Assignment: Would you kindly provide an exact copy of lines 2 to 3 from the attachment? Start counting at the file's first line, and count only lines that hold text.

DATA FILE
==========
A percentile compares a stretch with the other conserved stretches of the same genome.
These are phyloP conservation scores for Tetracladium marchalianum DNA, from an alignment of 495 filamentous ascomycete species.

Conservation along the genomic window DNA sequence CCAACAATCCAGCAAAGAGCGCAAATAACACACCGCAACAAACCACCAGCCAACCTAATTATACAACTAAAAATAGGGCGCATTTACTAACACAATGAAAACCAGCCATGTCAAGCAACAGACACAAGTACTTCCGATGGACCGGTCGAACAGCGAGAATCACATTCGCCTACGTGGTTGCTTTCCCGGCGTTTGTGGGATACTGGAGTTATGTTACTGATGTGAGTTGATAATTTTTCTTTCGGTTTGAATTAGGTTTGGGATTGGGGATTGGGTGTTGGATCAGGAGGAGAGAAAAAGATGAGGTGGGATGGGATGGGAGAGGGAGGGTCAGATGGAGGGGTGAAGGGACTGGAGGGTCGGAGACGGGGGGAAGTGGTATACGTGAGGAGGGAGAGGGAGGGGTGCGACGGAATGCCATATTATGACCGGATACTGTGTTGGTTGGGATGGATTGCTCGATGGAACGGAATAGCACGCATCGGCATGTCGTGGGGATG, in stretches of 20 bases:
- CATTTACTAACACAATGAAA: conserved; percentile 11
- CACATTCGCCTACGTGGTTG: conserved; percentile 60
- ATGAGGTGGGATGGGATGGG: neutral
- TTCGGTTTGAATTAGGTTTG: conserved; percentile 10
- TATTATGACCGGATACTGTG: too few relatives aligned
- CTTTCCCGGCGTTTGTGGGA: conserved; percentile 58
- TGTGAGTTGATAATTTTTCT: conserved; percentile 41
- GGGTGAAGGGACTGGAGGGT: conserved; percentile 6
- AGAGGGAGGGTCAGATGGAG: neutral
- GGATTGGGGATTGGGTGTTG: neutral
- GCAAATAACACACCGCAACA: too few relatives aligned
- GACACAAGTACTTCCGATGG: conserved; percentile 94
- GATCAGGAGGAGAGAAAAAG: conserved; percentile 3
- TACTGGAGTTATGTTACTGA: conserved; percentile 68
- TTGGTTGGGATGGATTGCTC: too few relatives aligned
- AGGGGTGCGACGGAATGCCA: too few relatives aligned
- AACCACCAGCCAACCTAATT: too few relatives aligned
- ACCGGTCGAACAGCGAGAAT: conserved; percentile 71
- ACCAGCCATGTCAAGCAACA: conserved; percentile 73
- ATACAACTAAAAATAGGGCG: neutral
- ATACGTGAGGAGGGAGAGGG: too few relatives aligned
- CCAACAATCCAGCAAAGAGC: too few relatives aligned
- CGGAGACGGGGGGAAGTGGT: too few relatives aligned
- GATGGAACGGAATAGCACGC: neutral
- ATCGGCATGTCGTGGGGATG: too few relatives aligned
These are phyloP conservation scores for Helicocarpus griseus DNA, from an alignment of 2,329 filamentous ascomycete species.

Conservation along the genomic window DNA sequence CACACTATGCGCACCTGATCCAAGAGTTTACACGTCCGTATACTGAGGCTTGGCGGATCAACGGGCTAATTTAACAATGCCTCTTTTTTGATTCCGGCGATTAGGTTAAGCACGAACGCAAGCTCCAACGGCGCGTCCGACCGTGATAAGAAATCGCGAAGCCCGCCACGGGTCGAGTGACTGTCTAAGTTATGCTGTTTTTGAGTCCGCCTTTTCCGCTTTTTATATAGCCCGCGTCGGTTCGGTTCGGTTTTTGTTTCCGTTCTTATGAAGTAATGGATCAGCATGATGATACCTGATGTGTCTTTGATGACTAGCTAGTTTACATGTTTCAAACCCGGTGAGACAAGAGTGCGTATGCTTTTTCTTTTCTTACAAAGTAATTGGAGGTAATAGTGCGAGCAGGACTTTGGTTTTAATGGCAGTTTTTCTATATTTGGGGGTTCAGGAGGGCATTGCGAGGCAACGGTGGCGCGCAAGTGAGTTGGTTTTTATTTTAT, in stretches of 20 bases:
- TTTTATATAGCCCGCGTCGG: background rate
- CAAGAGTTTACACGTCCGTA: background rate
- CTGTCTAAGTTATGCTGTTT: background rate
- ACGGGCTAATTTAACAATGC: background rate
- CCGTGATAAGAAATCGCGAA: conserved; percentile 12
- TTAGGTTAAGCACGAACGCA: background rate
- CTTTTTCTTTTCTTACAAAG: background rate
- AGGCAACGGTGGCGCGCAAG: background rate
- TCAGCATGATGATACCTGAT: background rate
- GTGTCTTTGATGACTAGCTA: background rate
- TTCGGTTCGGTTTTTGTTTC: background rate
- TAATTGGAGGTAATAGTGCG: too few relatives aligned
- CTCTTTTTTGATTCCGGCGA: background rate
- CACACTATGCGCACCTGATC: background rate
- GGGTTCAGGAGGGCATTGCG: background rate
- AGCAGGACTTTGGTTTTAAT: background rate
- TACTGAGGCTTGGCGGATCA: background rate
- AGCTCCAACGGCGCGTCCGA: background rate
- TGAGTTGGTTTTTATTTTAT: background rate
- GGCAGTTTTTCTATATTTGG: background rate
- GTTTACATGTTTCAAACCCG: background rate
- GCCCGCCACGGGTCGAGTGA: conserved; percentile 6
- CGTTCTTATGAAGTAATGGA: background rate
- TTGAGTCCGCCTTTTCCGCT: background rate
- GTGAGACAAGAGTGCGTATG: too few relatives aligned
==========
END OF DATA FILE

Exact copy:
These are phyloP conservation scores for Tetracladium marchalianum DNA, from an alignment of 495 filamentous ascomycete species.

Conservation along the genomic window DNA sequence CCAACAATCCAGCAAAGAGCGCAAATAACACACCGCAACAAACCACCAGCCAACCTAATTATACAACTAAAAATAGGGCGCATTTACTAACACAATGAAAACCAGCCATGTCAAGCAACAGACACAAGTACTTCCGATGGACCGGTCGAACAGCGAGAATCACATTCGCCTACGTGGTTGCTTTCCCGGCGTTTGTGGGATACTGGAGTTATGTTACTGATGTGAGTTGATAATTTTTCTTTCGGTTTGAATTAGGTTTGGGATTGGGGATTGGGTGTTGGATCAGGAGGAGAGAAAAAGATGAGGTGGGATGGGATGGGAGAGGGAGGGTCAGATGGAGGGGTGAAGGGACTGGAGGGTCGGAGACGGGGGGAAGTGGTATACGTGAGGAGGGAGAGGGAGGGGTGCGACGGAATGCCATATTATGACCGGATACTGTGTTGGTTGGGATGGATTGCTCGATGGAACGGAATAGCACGCATCGGCATGTCGTGGGGATG, in stretches of 20 bases: